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  • RoboCain||

    Busted! Ron Paul racist rant caught on tape! OMG! OMG!

    https://www.youtube.com/watch?v=i3EADdr-5AY

  • The Angry RPh||

    That's pretty funny. Look at the comments. Some people don't get the sarcasm even after watching the video.

  • RoboCain||

    Proof of Ron Paul's Racism!
    ROCK SOLID EVIDENCE!

    http://www.5k.com/

  • Max||

  • RoboCain||

    You should write for Comedy Central.

  • Juice||

    In the April 1989 one it says:

    "That's also the explanation of all the attention paid to Louisiana legislator David Duke. He holds some positions that free-market people agree with (taxes, quotas, foreign aid, etc.) but he is also an adherent of the violent philosophy of the KKK. So he was a perfect target for liberals. That's why we have to do an end-run around the controlled media and get our message on to TV ourselves."

    So I guess the next NYT headline is going to be Ron Paul Disavows David Duke and KKK in Newsletters talking about how the media is trying to lump libertarians in with David Duke and they didn't want that.

  • ||

    Ya, after reading those. The LA Riot comments were recanted events and opinions based off what happened during that event. Not racist.

    Talk about homosexuals not throwing their views in people's faces is kind of agreeable. Gay pride events are one thing, destroying property with their "pride" is illegal. And the use of the word "gays" was acceptable back then.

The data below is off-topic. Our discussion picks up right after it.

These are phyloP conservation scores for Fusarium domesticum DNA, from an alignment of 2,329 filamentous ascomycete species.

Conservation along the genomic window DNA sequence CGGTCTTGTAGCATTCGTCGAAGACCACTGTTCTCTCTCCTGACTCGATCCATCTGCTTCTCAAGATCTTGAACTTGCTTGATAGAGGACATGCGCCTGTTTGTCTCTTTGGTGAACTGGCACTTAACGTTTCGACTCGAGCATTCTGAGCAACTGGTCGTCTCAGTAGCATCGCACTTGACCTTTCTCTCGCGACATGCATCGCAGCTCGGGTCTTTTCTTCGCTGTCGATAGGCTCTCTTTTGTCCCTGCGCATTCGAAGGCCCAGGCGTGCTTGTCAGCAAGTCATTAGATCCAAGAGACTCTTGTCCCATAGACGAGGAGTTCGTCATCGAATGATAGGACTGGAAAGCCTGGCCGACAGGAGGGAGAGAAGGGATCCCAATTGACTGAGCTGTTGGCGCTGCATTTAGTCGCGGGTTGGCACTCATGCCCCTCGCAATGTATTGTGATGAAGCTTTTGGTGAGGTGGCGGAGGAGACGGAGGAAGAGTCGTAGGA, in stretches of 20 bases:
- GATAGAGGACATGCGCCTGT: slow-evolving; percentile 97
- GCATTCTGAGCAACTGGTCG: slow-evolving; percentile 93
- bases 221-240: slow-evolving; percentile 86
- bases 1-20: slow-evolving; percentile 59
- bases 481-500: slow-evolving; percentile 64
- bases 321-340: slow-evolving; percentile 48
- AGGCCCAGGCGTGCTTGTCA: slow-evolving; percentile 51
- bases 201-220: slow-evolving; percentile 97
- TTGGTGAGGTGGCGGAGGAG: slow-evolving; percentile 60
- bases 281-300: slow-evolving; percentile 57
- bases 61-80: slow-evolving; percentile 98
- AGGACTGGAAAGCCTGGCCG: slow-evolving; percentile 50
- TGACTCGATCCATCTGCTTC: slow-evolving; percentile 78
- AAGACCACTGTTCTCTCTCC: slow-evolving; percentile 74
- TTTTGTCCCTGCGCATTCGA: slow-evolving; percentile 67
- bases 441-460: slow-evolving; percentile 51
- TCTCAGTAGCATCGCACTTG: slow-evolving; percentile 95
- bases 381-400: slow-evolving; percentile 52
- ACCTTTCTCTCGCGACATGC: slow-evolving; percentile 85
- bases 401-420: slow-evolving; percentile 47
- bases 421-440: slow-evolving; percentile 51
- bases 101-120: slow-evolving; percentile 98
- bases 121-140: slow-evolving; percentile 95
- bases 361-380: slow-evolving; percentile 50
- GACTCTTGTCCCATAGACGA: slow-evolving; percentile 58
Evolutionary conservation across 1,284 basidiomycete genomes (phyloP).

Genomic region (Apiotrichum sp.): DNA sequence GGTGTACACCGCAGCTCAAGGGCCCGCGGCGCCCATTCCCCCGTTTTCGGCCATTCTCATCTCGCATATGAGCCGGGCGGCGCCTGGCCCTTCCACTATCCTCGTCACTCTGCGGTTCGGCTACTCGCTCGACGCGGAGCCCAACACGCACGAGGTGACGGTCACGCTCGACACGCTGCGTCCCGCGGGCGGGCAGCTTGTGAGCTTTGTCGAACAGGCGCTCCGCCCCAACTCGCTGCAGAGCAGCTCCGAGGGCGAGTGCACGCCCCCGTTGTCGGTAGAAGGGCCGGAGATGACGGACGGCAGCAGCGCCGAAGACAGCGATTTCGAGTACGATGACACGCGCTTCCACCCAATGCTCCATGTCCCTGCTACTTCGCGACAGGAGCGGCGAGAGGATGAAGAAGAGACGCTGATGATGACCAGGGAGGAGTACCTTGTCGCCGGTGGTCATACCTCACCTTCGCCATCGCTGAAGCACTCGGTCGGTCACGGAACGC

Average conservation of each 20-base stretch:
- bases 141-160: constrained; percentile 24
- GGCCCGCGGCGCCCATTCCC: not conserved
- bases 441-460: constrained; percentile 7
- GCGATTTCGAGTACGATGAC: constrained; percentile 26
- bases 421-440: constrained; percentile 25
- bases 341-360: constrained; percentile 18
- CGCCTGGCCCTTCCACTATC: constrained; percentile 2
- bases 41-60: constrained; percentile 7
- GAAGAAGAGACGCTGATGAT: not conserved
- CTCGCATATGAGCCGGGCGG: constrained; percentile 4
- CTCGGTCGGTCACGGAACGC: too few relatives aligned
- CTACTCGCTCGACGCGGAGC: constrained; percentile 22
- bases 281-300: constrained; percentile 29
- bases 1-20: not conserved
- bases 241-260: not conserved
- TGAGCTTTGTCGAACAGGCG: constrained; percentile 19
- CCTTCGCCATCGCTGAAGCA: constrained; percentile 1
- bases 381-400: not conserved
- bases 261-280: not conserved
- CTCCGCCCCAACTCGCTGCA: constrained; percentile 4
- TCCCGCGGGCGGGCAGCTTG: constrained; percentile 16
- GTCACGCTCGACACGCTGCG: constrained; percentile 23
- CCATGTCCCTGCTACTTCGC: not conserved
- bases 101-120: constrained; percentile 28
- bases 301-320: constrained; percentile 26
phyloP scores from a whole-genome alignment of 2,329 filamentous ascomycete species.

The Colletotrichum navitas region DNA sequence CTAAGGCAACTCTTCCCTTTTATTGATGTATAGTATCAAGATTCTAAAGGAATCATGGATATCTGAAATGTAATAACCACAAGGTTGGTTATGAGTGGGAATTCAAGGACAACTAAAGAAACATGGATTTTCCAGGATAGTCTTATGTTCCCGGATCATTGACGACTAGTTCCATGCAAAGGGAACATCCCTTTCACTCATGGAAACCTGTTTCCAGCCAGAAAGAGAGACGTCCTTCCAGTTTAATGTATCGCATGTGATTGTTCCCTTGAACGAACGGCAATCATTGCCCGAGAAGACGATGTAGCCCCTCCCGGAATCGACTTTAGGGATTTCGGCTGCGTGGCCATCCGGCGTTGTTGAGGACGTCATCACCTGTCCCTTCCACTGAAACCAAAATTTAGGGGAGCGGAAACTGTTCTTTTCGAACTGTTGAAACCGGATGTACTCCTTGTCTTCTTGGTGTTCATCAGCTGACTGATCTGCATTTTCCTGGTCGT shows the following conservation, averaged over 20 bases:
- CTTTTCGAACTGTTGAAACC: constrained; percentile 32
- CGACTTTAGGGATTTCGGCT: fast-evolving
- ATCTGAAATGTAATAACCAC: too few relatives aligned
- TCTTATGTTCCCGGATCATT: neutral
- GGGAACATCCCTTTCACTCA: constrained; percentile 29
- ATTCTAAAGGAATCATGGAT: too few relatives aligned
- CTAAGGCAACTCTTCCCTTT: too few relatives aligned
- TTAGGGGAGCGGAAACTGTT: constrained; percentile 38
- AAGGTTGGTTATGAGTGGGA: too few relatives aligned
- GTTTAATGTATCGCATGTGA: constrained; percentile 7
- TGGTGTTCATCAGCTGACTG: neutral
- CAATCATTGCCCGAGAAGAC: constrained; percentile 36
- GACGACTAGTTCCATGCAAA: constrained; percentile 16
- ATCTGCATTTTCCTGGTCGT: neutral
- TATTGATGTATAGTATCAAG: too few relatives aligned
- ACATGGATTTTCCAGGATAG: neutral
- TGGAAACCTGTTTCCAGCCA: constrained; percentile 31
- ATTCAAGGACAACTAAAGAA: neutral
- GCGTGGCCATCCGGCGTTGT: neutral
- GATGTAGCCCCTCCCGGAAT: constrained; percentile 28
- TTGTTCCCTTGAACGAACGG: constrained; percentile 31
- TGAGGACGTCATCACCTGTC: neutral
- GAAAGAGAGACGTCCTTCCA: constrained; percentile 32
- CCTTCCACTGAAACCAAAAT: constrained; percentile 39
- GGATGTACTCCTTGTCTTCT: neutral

"Anti-semetic comments" weren't. There were many reports even from the CIA that placed Israel as a possible accomplice to those bombings.

    People need to take their heads out of their rears and learn to comprehend what they are reading instead of freaking out when race, sexual preference, or gender is brought up in an article.

  • Juice||

    5k.com needs a proofreader for all the grammar and spelling mistakes.

  • Jeremy||

    Brian says it well above. National Review has ITS OWN sins to atone for.

    “The central question that emerges–and it is not a parliamentary question or a question that is answered by merely consulting a catalog of the rights of American citizens, born Equal–is whether the White community in the South is entitled to take such measures as are necessary to prevail, politically and culturally, in areas in which it does not predominate numerically? The sobering answer is Yes–the White community is so entitled because, for the time being, it is the advanced race. It is not easy, and it is unpleasant, to adduce statistics evidencing the median cultural superiority of White over Negro: but it is fact that obtrudes, one that cannot be hidden by ever-so-busy egalitarians and anthropologists. The question, as far as the White community is concerned, is whether the claims of civilization supersede those of universal suffrage. The British believe they do, and acted accordingly, in Kenya, where the choice was dramatically one between civilization and barbarism, and elsewhere; the South, where the conflict is by no means dramatic, as in Kenya, nevertheless perceives important qualitative differences between its culture and the Negroes’, and intends to assert its own.” – National Review, August 24, 1957

    “National Review believes that the South's premises are correct. It is more important for the community, anywhere in the world, to affirm and live by civilized standards, than to bow to the demands of the numerical majority. Sometimes it becomes impossible to assert the will of a minority, in which case it must give way, and the society will regress; sometimes the numerical minority cannot prevail except by violence: then it must determine whether the prevalence of its will is worth the terrible price of violence.” – National Review, August 24, 1957